I’ve always liked this lesson. It’s simple and there are no frills or anything. It just works every time and students seem to enjoy it. I decided to do it after I asked a Thai student to explain how to cook a Pad Thai. Basically, he started a game of charades interspersed with odd instructions and food I’d never heard of…he was an upper intermediate student.
This lesson can be done with any level from Elementary upwards but I would expect it to be revision for your average upper int or advanced student. My favourite thing about it is that there’s very little teacher talking time other than giving instructions, most of it is students working away and chatting…whoop whoop!!!
- Yummy chicken in my belly – Recipe (You can use any recipe really and just change the pics)
- cooking vocab pictures – Photos (if you don’t like them, feel free to choose your own)
Ask your students to think of a traditional dish from their country and to explain how they make it to their partners. Let them have a few minutes of this while you sit back and enjoy as the charades unfolds, then stop them and say OK OK OK, let’s come back to this later on guys.
- Display the cooking pictures on the board and in pairs ask the students to think of the verb.
- After a few minutes, hand out the recipe. Get them to check their verbs and add/correct any they didn’t know.
- Don’t let them use their dictionaries. They should be able to work most of it out based on context and their knowledge of the genre (are recipes a genre? hmmm…today they are).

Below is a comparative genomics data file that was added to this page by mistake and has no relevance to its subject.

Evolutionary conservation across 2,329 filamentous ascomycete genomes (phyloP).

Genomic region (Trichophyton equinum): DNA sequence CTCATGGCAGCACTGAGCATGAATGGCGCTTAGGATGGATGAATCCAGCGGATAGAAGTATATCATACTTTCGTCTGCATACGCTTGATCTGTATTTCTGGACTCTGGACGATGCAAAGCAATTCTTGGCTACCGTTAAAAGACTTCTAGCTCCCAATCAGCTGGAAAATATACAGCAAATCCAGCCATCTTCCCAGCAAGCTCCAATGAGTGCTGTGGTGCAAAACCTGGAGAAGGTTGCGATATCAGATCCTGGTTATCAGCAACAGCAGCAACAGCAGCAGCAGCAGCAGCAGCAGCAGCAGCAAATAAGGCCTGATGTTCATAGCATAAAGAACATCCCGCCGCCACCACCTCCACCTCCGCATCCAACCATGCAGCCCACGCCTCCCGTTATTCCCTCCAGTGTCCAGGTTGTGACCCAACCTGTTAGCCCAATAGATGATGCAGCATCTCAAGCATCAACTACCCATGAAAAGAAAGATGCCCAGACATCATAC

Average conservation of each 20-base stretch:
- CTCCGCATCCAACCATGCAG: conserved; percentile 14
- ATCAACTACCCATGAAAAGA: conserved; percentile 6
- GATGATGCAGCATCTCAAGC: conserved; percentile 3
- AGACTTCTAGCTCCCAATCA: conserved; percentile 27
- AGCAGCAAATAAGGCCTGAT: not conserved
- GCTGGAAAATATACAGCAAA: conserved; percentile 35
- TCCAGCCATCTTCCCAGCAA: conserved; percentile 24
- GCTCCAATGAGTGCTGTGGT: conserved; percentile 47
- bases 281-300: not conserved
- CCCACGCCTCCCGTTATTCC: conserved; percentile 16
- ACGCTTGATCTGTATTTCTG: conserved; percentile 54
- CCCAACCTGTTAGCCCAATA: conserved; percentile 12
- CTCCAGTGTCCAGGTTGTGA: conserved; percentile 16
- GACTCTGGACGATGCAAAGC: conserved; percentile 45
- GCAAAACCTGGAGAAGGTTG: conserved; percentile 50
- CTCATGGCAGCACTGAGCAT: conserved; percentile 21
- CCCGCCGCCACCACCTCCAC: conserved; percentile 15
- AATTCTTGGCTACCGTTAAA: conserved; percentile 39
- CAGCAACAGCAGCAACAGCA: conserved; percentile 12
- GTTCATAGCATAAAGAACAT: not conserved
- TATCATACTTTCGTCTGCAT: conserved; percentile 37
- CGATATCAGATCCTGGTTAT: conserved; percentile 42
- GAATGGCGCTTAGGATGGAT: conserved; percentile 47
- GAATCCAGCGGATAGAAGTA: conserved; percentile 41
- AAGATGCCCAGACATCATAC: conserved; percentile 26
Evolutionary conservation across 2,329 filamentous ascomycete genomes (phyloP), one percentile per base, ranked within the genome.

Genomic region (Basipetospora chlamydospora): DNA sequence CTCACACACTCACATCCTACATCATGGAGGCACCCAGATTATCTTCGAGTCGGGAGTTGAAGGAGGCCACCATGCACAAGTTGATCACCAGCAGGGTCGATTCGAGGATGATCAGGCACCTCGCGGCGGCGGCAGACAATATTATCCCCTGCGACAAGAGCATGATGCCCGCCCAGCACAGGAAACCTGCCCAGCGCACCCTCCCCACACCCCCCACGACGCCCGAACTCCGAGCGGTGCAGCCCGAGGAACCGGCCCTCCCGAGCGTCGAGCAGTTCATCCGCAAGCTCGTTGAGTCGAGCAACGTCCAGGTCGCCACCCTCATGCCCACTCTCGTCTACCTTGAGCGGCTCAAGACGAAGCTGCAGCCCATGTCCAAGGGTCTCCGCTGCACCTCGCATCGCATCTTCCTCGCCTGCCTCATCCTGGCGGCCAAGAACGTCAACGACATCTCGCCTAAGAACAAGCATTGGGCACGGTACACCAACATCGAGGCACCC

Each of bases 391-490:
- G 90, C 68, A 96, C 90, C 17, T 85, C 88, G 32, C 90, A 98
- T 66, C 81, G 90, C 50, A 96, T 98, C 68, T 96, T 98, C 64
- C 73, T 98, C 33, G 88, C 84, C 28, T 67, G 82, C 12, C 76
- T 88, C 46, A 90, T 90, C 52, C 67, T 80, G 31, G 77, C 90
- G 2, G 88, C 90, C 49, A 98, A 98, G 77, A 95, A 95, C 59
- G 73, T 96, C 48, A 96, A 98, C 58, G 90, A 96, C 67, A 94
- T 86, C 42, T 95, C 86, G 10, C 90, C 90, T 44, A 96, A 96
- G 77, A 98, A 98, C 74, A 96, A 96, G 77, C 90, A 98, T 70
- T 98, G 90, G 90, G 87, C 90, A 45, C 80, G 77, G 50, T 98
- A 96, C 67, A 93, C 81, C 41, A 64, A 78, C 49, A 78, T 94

- Meanwhile, write up all of the phonemics on the board for the verbs and any other pieces of vocab they are having difficulty with.
- When they’re ready you can check they’ve got the verbs and pictures correct and then get them to match the phonemics on the board to the words in the recipe. A nice bit of drilling never goes astray either.
Bring them back to their first activity and ask them now with their new-found verbs to explain how their dish is made to their partner. Choose one from each group to share with the class and do any error correction you so desire.
What I find is that even though by the end of the lesson the students have been staring at the recipe for ages, they very often ignore the imperative nature of recipes. This is not something that needs much teaching but it’s good to draw their attention to it. Just ask them what grammar is used in the recipe and in what other situations can we use it.
After that I like to get the students to write up their recipes and make a class recipe book for the noticeboard in the class. It’s nice to have something at the end that they have produced and can look back on.
These recipes can be used to encourage peer-correction, collaboration, independent research skills or planning and editing skills.
If you’d like any more detail on any of this just leave a comment and I’d be happy to reply.